BWW Reviews: THE MERCHANT OF VENICE at Stratford Festival Should Not be Missed!
THE MERCHANT OF VENICE-arguably William Shakespeare's most controversial play, is being tackled this season at the Stratford Festival for the first time since 2007. Under the direction of (Artistic Director) ANTONI CIMOLINO, this production does not shy away from the controversial nature of many characters' anti-Semitic views, and in fact, highlights the danger of such views by placing this production in a timeline leading up to the Holocaust. The constant reminder of what is to come provides a dark and almost eerie backdrop to this production, creating a thought-provoking dark 'comedy' for the ages.
In order to assist his friend Bassanio in his pursuit of the beautiful Portia, the titular merchant, Antonio borrows money from Shylock-a man who he has never gotten along with, and has always treated poorly. Shylock is Jewish, and has experienced much discrimination from Antonio and others throughout his life. He jumps at the opportunity to have power over Antonio, and when the money doesn't come in, he is eager to punish him. It is the quick-witted Portia who turns the tables on Shylock, This play is certainlya comedy, and there are many laugh out-loud moments, but there are also moments of tragedy. As Shylock is slowly stripped away of everything that he feels makes up his identity, it is impossible for the audience to simply see him as a comic villain.
Scott Wentworth was not supposed to portray Shylock in this production; however, after actor Brian Bedford had to back out for medical reasons, Mr. WentWORTH took on the challenge of playing the two most famous Jewish characters in theatre. The other, of course, being Tevye in this season's production of FIDDLER ON THE ROOF. Sometimes he even portrays both characters on the same day! His performance here is nothing short of phenomenal. As SHYLOCK, he portrays a complicated man, who happens to be Jewish, who has clearly experienced some hardship, discrimination, and trauma to bring him to the seemingly hardened person that he is today. Flawed, and human, SHYLOCK experiences his own tragic arc during this otherwise comedic play-leading him to become the person that most of the other characters had perceived him to be the whole time. You must see Scott Wentworth in this role. And afterwards, go see him in FIDDLER!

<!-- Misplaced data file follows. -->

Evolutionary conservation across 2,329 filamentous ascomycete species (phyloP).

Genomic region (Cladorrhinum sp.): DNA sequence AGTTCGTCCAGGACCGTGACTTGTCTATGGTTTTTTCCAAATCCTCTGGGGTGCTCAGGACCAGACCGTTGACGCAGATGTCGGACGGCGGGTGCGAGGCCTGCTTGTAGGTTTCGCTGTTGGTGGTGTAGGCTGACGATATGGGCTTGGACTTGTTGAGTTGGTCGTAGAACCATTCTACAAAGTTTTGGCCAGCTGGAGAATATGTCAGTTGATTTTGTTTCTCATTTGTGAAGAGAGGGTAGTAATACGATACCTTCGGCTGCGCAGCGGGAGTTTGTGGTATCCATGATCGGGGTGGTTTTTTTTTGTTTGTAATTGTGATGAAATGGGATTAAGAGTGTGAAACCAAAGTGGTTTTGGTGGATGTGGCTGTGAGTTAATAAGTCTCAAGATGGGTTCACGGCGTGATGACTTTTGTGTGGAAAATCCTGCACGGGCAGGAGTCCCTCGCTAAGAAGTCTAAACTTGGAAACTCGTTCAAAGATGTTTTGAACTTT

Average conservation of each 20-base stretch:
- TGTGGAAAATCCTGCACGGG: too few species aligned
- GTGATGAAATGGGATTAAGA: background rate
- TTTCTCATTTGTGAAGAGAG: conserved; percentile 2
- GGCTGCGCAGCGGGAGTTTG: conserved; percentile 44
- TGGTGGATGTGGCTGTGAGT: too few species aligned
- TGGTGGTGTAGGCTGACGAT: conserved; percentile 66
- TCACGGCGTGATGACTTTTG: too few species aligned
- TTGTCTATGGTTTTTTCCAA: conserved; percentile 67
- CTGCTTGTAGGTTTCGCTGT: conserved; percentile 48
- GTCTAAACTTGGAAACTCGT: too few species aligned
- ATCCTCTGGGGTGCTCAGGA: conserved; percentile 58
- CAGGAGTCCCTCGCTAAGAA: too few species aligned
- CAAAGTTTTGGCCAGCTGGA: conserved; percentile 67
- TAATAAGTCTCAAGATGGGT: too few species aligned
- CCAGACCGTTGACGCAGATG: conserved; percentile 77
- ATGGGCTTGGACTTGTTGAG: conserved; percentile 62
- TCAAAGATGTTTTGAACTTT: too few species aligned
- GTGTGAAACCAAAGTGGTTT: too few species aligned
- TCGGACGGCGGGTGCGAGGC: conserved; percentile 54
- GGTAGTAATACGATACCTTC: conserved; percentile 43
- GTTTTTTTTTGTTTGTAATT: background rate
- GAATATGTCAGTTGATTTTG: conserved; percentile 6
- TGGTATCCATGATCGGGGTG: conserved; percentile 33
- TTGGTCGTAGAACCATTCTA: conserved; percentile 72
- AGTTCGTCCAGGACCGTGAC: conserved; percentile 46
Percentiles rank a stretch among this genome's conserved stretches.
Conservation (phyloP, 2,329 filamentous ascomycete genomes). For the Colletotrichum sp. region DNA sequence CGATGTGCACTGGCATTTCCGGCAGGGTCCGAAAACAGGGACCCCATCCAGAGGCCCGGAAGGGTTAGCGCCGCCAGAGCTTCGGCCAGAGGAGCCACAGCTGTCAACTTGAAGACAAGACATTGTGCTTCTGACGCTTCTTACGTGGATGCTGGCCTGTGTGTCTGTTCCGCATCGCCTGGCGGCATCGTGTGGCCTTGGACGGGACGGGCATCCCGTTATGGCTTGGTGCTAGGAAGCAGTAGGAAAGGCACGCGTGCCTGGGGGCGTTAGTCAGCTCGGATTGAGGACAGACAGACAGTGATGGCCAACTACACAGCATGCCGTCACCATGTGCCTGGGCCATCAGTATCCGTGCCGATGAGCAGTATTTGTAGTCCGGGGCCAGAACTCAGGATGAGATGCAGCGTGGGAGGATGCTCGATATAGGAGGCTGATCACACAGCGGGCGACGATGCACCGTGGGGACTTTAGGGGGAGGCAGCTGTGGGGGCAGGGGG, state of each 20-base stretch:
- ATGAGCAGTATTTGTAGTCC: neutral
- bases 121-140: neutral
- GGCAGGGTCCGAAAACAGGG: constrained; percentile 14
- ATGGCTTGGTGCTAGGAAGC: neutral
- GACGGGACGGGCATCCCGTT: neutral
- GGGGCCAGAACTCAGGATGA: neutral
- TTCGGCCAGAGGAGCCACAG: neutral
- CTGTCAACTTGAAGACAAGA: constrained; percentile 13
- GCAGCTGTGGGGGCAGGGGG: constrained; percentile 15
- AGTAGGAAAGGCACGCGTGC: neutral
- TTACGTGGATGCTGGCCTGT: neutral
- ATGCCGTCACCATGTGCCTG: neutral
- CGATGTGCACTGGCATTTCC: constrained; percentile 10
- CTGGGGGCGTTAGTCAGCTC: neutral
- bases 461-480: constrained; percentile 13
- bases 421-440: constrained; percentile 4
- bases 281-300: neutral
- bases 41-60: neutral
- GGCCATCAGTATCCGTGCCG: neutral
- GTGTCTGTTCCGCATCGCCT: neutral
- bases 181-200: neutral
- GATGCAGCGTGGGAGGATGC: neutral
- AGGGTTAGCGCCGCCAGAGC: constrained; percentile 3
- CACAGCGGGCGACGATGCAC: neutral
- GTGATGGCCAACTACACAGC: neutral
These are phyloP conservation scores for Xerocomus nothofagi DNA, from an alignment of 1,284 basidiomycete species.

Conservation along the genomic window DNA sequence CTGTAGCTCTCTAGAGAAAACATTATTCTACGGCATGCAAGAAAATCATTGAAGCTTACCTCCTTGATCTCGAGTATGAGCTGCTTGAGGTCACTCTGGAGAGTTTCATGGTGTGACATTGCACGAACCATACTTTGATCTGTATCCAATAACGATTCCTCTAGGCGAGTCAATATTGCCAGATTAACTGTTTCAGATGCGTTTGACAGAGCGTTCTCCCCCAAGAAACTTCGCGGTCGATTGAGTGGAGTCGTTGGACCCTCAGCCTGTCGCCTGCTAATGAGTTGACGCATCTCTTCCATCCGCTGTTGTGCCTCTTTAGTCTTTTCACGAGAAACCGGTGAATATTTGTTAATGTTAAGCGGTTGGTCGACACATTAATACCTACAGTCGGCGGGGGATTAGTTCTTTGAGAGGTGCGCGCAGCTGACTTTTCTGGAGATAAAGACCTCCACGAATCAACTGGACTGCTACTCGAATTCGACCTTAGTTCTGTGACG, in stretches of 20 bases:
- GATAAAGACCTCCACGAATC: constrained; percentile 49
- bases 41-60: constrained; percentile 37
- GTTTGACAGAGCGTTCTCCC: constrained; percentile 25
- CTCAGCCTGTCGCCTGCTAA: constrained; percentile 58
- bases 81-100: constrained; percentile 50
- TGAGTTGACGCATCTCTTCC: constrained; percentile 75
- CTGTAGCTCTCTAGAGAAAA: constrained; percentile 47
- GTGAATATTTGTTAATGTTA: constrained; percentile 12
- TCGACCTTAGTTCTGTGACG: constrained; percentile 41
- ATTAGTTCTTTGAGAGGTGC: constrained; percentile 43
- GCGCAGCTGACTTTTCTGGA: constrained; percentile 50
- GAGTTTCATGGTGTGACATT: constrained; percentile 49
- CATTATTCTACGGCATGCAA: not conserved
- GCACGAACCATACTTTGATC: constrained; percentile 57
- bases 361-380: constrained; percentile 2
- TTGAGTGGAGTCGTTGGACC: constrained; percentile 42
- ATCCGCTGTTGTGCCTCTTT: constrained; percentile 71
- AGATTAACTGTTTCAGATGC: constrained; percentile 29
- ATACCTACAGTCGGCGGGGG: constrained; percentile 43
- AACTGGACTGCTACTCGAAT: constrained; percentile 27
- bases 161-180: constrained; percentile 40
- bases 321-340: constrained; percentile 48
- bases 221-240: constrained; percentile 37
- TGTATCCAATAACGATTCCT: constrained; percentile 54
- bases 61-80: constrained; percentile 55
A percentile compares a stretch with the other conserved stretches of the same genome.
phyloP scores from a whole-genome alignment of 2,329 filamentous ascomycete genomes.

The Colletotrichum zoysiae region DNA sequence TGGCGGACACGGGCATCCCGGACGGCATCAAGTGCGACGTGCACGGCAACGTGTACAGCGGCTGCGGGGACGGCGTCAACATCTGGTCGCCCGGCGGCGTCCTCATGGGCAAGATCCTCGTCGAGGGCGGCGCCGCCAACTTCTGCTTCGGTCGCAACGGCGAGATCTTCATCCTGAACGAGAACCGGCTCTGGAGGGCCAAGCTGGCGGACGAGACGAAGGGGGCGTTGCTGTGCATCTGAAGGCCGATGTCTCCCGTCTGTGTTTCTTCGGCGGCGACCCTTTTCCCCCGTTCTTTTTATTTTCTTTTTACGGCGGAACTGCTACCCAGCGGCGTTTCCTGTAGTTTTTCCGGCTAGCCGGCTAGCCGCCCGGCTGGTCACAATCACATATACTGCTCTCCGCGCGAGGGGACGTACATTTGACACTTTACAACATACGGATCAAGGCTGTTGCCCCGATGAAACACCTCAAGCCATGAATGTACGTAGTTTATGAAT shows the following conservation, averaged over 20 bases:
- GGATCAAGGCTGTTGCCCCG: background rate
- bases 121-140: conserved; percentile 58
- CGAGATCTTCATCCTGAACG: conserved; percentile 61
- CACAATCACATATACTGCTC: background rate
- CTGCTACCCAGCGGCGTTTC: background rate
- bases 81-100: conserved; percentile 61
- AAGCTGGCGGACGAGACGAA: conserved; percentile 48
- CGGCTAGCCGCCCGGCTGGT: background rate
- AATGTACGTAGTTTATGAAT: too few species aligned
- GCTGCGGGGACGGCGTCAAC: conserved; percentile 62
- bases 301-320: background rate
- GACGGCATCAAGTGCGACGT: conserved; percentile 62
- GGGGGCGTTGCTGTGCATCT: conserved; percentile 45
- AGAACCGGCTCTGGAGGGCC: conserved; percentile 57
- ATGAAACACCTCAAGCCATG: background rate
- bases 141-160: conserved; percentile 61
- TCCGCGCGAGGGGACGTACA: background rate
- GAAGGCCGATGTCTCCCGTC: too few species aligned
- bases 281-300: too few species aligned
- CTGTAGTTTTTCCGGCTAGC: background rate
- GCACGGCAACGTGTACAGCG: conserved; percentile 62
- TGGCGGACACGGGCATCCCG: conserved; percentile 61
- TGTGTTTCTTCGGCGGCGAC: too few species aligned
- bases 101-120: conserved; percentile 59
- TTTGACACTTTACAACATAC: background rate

The entire cast is excellent-Tom MCCAMUS portrays the complex, melancholic merchant, Antonio, who seems far to willing to give up without a fight, and allow Shylock to take his 'pound of flesh'. Antonio's motivations, and the reason for his sadness are often debated by those who study Shakespeare. The most common theory is that he is in love with Bassanio. MCCAMUS keeps the mystery alive by portraying a complicated man with an apparent martyr complex whose motivations are never quite made clear. MICHELLE GIROUX is captivating as the quick-witted heroine, Portia, and TYRELL CREWS is charming as her suitor Bassanio. As Jessica, Sara Farb portrays a young adult, desperate to rebel against a parent who she finds to be smothering. Of course, in this story, this plot is played to the extreme, but even so, Ms. FARB is very relatable as Jessica-trying to find her place in the world by pursuing her own interpretation of independence. TYRONE SAVAGE is fun and charming as her lover Lorenzo.
Other performances of note are JONATHAN GOAD as the very anti-Semitic Gratiano; RON PEDERSON as the hilarious and exhausting Lancelot Gabbo; and SOPHIA WALKER as Portia's handmaiden, Nerissa. A special shout-out must go to ANTOINE YARED whose hilarious portrayal of the Prince of Aragon brought the house down.
As fabulous as the actors' performances are, much of what makes this production a success lies within Mr. Cimolino's direction, and with the choice to set the play at the brink of the Holocaust. There is foreshadowing of what is to come in several scenes throughout the play-the most notable being a scene where Lorenzo and Jessica are trying to spend a romantic evening listening to music on a gramophone, but it is constantly being interrupted by Nazi propaganda. Lorenzo and Jessica cannot possibly fathom what the hate speech will eventually lead to, but it is unsettling for them all the same. It is also likely unsettling to them because it is a constant reminder of Jessica's Jewish heritage and the way she abandoned it, along with her father. This brilliant scene alone is worth the price of a ticket, because it shows how Shakespeare can continue to be interpreted and adapted all these years later.